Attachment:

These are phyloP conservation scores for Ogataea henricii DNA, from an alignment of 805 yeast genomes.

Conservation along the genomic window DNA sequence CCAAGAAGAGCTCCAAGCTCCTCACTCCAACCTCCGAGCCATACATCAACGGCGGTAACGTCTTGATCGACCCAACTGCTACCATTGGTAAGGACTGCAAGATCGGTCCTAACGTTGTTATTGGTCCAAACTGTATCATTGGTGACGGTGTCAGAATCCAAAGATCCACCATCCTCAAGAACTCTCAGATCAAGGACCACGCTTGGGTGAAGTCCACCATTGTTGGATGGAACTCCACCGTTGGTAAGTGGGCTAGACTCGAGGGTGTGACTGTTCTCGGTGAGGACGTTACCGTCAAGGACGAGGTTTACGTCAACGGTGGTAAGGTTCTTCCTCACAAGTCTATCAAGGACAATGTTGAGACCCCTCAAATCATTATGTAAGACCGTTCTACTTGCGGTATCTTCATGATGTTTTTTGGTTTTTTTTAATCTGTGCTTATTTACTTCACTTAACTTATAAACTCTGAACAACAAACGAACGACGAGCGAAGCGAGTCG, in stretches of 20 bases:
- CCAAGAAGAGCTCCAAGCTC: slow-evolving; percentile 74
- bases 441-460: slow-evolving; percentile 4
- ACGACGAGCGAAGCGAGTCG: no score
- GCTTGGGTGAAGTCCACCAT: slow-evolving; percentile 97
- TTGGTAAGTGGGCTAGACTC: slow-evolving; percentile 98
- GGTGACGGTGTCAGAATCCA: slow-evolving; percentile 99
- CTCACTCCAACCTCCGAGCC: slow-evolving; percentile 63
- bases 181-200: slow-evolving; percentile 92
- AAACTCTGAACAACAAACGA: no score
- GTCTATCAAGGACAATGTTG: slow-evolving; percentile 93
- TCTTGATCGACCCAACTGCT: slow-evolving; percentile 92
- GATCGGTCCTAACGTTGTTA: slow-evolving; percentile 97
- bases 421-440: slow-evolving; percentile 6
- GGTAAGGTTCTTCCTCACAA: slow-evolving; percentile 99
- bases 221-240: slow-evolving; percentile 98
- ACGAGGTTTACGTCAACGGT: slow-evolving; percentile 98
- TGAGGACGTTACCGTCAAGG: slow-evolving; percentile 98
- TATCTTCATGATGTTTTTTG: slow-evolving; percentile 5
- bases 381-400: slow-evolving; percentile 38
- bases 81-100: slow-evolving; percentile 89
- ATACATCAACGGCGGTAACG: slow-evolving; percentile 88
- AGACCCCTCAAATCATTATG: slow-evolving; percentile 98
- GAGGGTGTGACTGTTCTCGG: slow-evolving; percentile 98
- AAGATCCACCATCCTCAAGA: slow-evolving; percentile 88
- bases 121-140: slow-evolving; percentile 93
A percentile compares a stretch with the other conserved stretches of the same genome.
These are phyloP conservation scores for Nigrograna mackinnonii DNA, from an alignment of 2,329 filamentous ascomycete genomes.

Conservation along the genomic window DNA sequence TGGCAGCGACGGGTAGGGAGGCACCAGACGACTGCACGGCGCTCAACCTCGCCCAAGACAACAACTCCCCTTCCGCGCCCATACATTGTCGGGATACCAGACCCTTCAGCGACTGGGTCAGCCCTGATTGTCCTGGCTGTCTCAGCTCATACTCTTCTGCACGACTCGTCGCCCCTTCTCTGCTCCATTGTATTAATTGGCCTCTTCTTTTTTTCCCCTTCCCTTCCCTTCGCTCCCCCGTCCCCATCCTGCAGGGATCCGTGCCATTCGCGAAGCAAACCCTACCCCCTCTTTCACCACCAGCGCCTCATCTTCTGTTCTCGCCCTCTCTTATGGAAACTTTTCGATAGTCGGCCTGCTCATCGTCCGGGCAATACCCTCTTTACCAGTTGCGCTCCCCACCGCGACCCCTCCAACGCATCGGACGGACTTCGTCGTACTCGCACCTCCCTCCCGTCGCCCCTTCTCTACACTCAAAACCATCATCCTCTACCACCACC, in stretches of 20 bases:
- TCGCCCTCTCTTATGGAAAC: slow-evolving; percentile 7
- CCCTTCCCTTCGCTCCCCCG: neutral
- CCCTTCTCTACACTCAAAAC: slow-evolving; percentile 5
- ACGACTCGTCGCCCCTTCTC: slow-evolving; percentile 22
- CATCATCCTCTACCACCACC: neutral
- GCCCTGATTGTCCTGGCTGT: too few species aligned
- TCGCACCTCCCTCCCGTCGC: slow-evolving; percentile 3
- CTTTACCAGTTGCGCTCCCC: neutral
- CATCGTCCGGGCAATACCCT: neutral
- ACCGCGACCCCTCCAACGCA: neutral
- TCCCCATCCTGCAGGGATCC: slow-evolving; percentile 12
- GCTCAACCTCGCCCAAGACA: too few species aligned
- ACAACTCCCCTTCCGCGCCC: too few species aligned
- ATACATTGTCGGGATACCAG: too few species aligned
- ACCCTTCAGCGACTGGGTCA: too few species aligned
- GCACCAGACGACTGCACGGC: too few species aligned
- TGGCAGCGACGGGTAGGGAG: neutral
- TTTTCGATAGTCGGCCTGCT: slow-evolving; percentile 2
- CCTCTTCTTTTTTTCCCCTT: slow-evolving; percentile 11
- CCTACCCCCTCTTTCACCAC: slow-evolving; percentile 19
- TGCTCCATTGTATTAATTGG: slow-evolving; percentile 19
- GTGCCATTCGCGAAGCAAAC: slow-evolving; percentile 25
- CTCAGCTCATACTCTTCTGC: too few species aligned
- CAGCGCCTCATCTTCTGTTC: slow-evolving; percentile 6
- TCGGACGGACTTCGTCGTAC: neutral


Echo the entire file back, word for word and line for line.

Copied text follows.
These are phyloP conservation scores for Ogataea henricii DNA, from an alignment of 805 yeast genomes.

Conservation along the genomic window DNA sequence CCAAGAAGAGCTCCAAGCTCCTCACTCCAACCTCCGAGCCATACATCAACGGCGGTAACGTCTTGATCGACCCAACTGCTACCATTGGTAAGGACTGCAAGATCGGTCCTAACGTTGTTATTGGTCCAAACTGTATCATTGGTGACGGTGTCAGAATCCAAAGATCCACCATCCTCAAGAACTCTCAGATCAAGGACCACGCTTGGGTGAAGTCCACCATTGTTGGATGGAACTCCACCGTTGGTAAGTGGGCTAGACTCGAGGGTGTGACTGTTCTCGGTGAGGACGTTACCGTCAAGGACGAGGTTTACGTCAACGGTGGTAAGGTTCTTCCTCACAAGTCTATCAAGGACAATGTTGAGACCCCTCAAATCATTATGTAAGACCGTTCTACTTGCGGTATCTTCATGATGTTTTTTGGTTTTTTTTAATCTGTGCTTATTTACTTCACTTAACTTATAAACTCTGAACAACAAACGAACGACGAGCGAAGCGAGTCG, in stretches of 20 bases:
- CCAAGAAGAGCTCCAAGCTC: slow-evolving; percentile 74
- bases 441-460: slow-evolving; percentile 4
- ACGACGAGCGAAGCGAGTCG: no score
- GCTTGGGTGAAGTCCACCAT: slow-evolving; percentile 97
- TTGGTAAGTGGGCTAGACTC: slow-evolving; percentile 98
- GGTGACGGTGTCAGAATCCA: slow-evolving; percentile 99
- CTCACTCCAACCTCCGAGCC: slow-evolving; percentile 63
- bases 181-200: slow-evolving; percentile 92
- AAACTCTGAACAACAAACGA: no score
- GTCTATCAAGGACAATGTTG: slow-evolving; percentile 93
- TCTTGATCGACCCAACTGCT: slow-evolving; percentile 92
- GATCGGTCCTAACGTTGTTA: slow-evolving; percentile 97
- bases 421-440: slow-evolving; percentile 6
- GGTAAGGTTCTTCCTCACAA: slow-evolving; percentile 99
- bases 221-240: slow-evolving; percentile 98
- ACGAGGTTTACGTCAACGGT: slow-evolving; percentile 98
- TGAGGACGTTACCGTCAAGG: slow-evolving; percentile 98
- TATCTTCATGATGTTTTTTG: slow-evolving; percentile 5
- bases 381-400: slow-evolving; percentile 38
- bases 81-100: slow-evolving; percentile 89
- ATACATCAACGGCGGTAACG: slow-evolving; percentile 88
- AGACCCCTCAAATCATTATG: slow-evolving; percentile 98
- GAGGGTGTGACTGTTCTCGG: slow-evolving; percentile 98
- AAGATCCACCATCCTCAAGA: slow-evolving; percentile 88
- bases 121-140: slow-evolving; percentile 93
A percentile compares a stretch with the other conserved stretches of the same genome.
These are phyloP conservation scores for Nigrograna mackinnonii DNA, from an alignment of 2,329 filamentous ascomycete genomes.

Conservation along the genomic window DNA sequence TGGCAGCGACGGGTAGGGAGGCACCAGACGACTGCACGGCGCTCAACCTCGCCCAAGACAACAACTCCCCTTCCGCGCCCATACATTGTCGGGATACCAGACCCTTCAGCGACTGGGTCAGCCCTGATTGTCCTGGCTGTCTCAGCTCATACTCTTCTGCACGACTCGTCGCCCCTTCTCTGCTCCATTGTATTAATTGGCCTCTTCTTTTTTTCCCCTTCCCTTCCCTTCGCTCCCCCGTCCCCATCCTGCAGGGATCCGTGCCATTCGCGAAGCAAACCCTACCCCCTCTTTCACCACCAGCGCCTCATCTTCTGTTCTCGCCCTCTCTTATGGAAACTTTTCGATAGTCGGCCTGCTCATCGTCCGGGCAATACCCTCTTTACCAGTTGCGCTCCCCACCGCGACCCCTCCAACGCATCGGACGGACTTCGTCGTACTCGCACCTCCCTCCCGTCGCCCCTTCTCTACACTCAAAACCATCATCCTCTACCACCACC, in stretches of 20 bases:
- TCGCCCTCTCTTATGGAAAC: slow-evolving; percentile 7
- CCCTTCCCTTCGCTCCCCCG: neutral
- CCCTTCTCTACACTCAAAAC: slow-evolving; percentile 5
- ACGACTCGTCGCCCCTTCTC: slow-evolving; percentile 22
- CATCATCCTCTACCACCACC: neutral
- GCCCTGATTGTCCTGGCTGT: too few species aligned
- TCGCACCTCCCTCCCGTCGC: slow-evolving; percentile 3
- CTTTACCAGTTGCGCTCCCC: neutral
- CATCGTCCGGGCAATACCCT: neutral
- ACCGCGACCCCTCCAACGCA: neutral
- TCCCCATCCTGCAGGGATCC: slow-evolving; percentile 12
- GCTCAACCTCGCCCAAGACA: too few species aligned
- ACAACTCCCCTTCCGCGCCC: too few species aligned
- ATACATTGTCGGGATACCAG: too few species aligned
- ACCCTTCAGCGACTGGGTCA: too few species aligned
- GCACCAGACGACTGCACGGC: too few species aligned
- TGGCAGCGACGGGTAGGGAG: neutral
- TTTTCGATAGTCGGCCTGCT: slow-evolving; percentile 2
- CCTCTTCTTTTTTTCCCCTT: slow-evolving; percentile 11
- CCTACCCCCTCTTTCACCAC: slow-evolving; percentile 19
- TGCTCCATTGTATTAATTGG: slow-evolving; percentile 19
- GTGCCATTCGCGAAGCAAAC: slow-evolving; percentile 25
- CTCAGCTCATACTCTTCTGC: too few species aligned
- CAGCGCCTCATCTTCTGTTC: slow-evolving; percentile 6
- TCGGACGGACTTCGTCGTAC: neutral